There is no other known cause for these two symptoms, only that it is a neurological problem of sensory loss. The cause for depression is the decreased production of serotonin which in return will drop the serotonin levels in the brain. When a person with schizophrenia has the symptom of anxiety it could be due to a decrease in GABA activity.
There are a wide range of treatments to assist with Schizophrenia symptoms, even if the symptoms subside, treatment is still required so that they don’t reoccur. Hospitalization to provide adequate safety may be needed when symptoms become severe. Treatments can consist of medications such as antipsychotics and psychological therapy to help cope with the disorder. Antipsychotics in general are used to lower dopamine levels in one’s brain; Haloperidol, Olanzapine, Quetiapine, Risperidane, and Clozaril, are the most common drugs that target a wide range of Schizophrenia symptoms. Olanzapine and Risperidone are meant to antagonize serotonin and dopamine in the central nervous system.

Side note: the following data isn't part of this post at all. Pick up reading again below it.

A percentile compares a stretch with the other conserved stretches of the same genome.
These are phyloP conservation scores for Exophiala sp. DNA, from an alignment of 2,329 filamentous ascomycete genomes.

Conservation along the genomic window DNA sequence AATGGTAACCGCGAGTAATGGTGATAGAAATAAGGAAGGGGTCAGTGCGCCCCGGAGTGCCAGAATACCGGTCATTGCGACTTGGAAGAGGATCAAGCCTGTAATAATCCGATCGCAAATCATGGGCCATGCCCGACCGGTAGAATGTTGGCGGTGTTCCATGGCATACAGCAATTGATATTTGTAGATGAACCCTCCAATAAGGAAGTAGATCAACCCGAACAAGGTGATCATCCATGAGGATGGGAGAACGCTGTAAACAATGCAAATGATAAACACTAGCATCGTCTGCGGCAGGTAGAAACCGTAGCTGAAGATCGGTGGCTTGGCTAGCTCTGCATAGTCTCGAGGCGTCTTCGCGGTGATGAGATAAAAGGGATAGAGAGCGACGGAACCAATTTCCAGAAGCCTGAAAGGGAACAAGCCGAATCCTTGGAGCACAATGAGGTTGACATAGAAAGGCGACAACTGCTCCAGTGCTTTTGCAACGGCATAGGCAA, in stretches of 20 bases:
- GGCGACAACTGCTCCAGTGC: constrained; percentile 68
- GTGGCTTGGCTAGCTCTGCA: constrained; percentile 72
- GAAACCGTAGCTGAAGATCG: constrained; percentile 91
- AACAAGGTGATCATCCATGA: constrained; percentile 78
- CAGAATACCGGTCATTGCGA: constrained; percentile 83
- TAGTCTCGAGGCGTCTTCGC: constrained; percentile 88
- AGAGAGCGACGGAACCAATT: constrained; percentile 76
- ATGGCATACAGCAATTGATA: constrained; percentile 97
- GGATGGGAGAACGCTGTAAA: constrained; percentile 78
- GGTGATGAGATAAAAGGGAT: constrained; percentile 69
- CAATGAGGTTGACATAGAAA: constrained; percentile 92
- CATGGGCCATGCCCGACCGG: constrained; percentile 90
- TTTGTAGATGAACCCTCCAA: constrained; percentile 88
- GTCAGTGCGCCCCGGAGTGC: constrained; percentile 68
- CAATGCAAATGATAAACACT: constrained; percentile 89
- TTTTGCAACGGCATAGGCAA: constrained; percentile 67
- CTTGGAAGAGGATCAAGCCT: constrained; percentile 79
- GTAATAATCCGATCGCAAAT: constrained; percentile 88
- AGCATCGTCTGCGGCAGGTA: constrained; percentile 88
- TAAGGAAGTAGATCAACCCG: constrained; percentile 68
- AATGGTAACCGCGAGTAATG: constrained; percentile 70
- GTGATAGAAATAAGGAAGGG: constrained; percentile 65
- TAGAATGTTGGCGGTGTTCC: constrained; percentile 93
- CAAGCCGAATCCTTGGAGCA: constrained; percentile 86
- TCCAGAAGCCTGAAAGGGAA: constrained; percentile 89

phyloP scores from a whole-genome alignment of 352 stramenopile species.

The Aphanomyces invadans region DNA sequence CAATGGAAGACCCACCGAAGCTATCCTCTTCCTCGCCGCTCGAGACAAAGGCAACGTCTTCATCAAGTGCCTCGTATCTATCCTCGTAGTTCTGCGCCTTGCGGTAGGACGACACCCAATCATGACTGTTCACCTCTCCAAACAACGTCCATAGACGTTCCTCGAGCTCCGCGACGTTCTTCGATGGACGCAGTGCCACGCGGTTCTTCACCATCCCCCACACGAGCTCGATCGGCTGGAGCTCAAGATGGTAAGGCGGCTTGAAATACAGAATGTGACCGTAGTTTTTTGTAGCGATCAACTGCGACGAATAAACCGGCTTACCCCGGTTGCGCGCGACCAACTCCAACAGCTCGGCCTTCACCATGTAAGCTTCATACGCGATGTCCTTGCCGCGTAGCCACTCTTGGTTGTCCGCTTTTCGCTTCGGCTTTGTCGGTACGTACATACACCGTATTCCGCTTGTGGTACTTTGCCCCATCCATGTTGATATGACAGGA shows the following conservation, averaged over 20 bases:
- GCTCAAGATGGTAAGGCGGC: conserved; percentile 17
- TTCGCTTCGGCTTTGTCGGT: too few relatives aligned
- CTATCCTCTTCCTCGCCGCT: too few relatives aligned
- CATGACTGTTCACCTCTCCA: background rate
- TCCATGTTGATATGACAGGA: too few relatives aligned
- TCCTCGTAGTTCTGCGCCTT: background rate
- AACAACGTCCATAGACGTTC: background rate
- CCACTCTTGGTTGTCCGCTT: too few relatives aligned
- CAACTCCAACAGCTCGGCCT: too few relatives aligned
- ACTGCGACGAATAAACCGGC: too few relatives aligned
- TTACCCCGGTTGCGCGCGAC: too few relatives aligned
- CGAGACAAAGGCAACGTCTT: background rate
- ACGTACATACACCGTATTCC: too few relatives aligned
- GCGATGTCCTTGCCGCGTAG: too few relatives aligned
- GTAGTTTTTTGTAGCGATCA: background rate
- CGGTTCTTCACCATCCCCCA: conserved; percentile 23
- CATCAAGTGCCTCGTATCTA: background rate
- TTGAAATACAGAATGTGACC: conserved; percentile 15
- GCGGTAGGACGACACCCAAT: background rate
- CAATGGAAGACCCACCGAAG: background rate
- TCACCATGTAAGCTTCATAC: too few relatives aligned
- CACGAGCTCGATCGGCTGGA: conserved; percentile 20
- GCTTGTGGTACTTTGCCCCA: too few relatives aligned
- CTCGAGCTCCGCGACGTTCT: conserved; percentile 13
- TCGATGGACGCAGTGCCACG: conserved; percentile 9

An antagonistic drug binds to the dopamine and serotonin receptors to help decrease or block the agonist response or the responses that are in competition with these neurotransmitters. Dopamine is a neurotransmitter that reacts in certain brain cells to help with emotion and movement and serotonin helps regulate body cycle processes. Taking these medications will help decrease events of psychosis and bipolar behavior and/or autism by inhibiting dopamine and serotonin neurotransmitters.
Haloperidol alters effects of serotonin and dopamine. It serves as an anticholinergic, which inhibits the acetylcholine action at the receptor site in the parasympathetic nervous system and as an alpha-adrenergic blocker which inhibits the release of epinephrine or epi-like substances in the sympathetic nervous system.
This decreases the signs of schizophrenic behavior and improves behavior by creating a neutral state between rest and digest and flight or fight. Quetiapine is another drug that serves as an antagonizer of serotonin and dopamine along with being an antagonist to histamine and adrenergic receptors. Histamine causes capillary dilation and constriction of smooth muscle in the bronchials and decreases overall blood pressure.